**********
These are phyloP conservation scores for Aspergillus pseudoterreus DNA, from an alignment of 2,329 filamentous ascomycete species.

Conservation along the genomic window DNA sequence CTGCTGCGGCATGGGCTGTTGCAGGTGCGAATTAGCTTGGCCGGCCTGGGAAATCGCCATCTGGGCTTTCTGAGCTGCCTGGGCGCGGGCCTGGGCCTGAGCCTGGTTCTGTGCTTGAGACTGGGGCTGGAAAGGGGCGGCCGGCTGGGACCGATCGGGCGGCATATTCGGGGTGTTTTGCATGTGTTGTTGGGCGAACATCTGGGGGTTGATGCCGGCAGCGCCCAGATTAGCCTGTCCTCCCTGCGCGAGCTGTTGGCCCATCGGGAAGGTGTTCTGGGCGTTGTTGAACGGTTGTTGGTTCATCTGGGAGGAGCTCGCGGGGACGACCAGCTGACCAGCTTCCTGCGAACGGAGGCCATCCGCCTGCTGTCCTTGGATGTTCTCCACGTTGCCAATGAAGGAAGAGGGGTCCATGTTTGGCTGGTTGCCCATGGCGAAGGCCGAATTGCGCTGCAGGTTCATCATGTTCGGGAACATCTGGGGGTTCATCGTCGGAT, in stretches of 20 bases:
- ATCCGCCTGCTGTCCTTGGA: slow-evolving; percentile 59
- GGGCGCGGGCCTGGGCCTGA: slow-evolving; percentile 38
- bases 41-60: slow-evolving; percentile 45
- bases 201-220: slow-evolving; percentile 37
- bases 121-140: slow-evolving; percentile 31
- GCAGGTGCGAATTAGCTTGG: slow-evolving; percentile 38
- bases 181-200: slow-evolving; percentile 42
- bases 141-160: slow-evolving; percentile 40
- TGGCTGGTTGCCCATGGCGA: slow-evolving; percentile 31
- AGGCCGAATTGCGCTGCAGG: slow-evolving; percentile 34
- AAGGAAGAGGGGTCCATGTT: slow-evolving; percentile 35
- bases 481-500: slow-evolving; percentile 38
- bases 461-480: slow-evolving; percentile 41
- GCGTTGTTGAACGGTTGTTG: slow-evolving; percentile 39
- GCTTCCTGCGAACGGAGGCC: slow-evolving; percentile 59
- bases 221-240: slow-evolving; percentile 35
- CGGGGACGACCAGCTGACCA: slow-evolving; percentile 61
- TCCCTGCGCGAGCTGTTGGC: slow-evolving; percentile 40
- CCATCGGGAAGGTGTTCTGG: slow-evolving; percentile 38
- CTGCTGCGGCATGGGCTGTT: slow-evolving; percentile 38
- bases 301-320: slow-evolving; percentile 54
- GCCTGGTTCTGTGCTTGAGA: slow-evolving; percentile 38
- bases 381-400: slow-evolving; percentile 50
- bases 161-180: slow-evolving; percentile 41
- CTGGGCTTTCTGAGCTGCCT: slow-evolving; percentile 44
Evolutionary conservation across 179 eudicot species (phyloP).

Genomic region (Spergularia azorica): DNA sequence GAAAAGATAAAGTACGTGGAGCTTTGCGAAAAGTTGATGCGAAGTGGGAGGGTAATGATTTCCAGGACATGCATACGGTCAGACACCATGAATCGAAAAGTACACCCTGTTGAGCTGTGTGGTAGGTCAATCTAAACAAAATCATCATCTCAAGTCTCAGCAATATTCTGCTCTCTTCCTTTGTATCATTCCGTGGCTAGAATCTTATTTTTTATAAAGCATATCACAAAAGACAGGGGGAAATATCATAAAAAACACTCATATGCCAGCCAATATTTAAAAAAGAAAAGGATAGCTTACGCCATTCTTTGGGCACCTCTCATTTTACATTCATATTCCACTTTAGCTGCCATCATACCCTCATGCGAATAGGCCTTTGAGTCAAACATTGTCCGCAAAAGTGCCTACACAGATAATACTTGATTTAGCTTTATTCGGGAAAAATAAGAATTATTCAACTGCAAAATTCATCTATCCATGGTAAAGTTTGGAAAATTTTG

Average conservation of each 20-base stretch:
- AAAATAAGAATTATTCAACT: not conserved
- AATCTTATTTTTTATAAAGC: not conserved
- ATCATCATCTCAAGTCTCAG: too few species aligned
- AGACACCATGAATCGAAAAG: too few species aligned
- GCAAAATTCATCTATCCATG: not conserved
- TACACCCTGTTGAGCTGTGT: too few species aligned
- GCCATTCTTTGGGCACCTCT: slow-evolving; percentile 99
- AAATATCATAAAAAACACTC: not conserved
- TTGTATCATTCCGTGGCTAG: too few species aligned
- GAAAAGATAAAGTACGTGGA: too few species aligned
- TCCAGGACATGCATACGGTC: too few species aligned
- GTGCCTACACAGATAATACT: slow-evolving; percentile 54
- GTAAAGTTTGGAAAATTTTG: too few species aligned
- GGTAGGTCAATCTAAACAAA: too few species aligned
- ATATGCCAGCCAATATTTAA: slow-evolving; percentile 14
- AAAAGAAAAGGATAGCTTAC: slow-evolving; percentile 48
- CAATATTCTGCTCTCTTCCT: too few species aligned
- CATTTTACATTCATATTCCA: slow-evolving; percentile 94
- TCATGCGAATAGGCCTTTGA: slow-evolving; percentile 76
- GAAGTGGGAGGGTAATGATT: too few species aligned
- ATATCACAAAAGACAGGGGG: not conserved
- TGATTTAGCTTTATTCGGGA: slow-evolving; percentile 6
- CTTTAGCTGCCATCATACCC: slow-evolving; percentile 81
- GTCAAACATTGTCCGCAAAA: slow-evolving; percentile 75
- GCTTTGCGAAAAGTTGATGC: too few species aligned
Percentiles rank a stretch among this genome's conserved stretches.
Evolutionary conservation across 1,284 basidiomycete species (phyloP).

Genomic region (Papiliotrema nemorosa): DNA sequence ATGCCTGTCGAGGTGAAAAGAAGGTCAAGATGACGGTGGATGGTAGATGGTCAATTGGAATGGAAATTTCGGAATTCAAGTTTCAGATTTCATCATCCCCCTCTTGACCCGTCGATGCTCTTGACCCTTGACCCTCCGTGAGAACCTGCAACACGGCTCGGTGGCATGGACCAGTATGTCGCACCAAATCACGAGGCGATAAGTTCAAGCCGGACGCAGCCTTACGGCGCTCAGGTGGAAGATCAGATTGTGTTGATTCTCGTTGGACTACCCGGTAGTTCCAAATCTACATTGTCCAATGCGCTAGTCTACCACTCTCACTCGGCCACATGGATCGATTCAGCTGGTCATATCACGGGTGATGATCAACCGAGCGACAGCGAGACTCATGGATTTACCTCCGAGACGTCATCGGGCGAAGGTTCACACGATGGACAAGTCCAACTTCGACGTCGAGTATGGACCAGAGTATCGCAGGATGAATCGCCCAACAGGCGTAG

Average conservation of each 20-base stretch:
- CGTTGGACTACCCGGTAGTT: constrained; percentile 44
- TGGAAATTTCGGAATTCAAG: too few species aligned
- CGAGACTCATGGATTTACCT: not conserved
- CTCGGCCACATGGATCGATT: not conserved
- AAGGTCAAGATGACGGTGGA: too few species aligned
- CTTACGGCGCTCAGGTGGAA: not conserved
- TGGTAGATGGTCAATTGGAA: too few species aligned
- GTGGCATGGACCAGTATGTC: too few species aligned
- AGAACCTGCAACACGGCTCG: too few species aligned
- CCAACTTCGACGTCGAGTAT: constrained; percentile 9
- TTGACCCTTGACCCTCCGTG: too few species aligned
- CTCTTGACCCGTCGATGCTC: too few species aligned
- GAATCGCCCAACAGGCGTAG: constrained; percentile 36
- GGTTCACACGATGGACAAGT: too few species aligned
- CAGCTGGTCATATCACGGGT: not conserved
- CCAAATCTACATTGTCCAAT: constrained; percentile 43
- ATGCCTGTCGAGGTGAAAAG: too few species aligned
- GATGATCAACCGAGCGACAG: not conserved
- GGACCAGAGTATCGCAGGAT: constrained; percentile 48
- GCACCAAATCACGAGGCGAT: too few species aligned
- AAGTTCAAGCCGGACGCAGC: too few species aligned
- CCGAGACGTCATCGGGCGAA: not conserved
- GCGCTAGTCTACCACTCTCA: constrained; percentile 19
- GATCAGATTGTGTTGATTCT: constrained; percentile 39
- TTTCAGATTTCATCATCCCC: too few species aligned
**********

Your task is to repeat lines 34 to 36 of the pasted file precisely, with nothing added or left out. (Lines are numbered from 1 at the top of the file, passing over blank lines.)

- AGACACCATGAATCGAAAAG: too few species aligned
- GCAAAATTCATCTATCCATG: not conserved
- TACACCCTGTTGAGCTGTGT: too few species aligned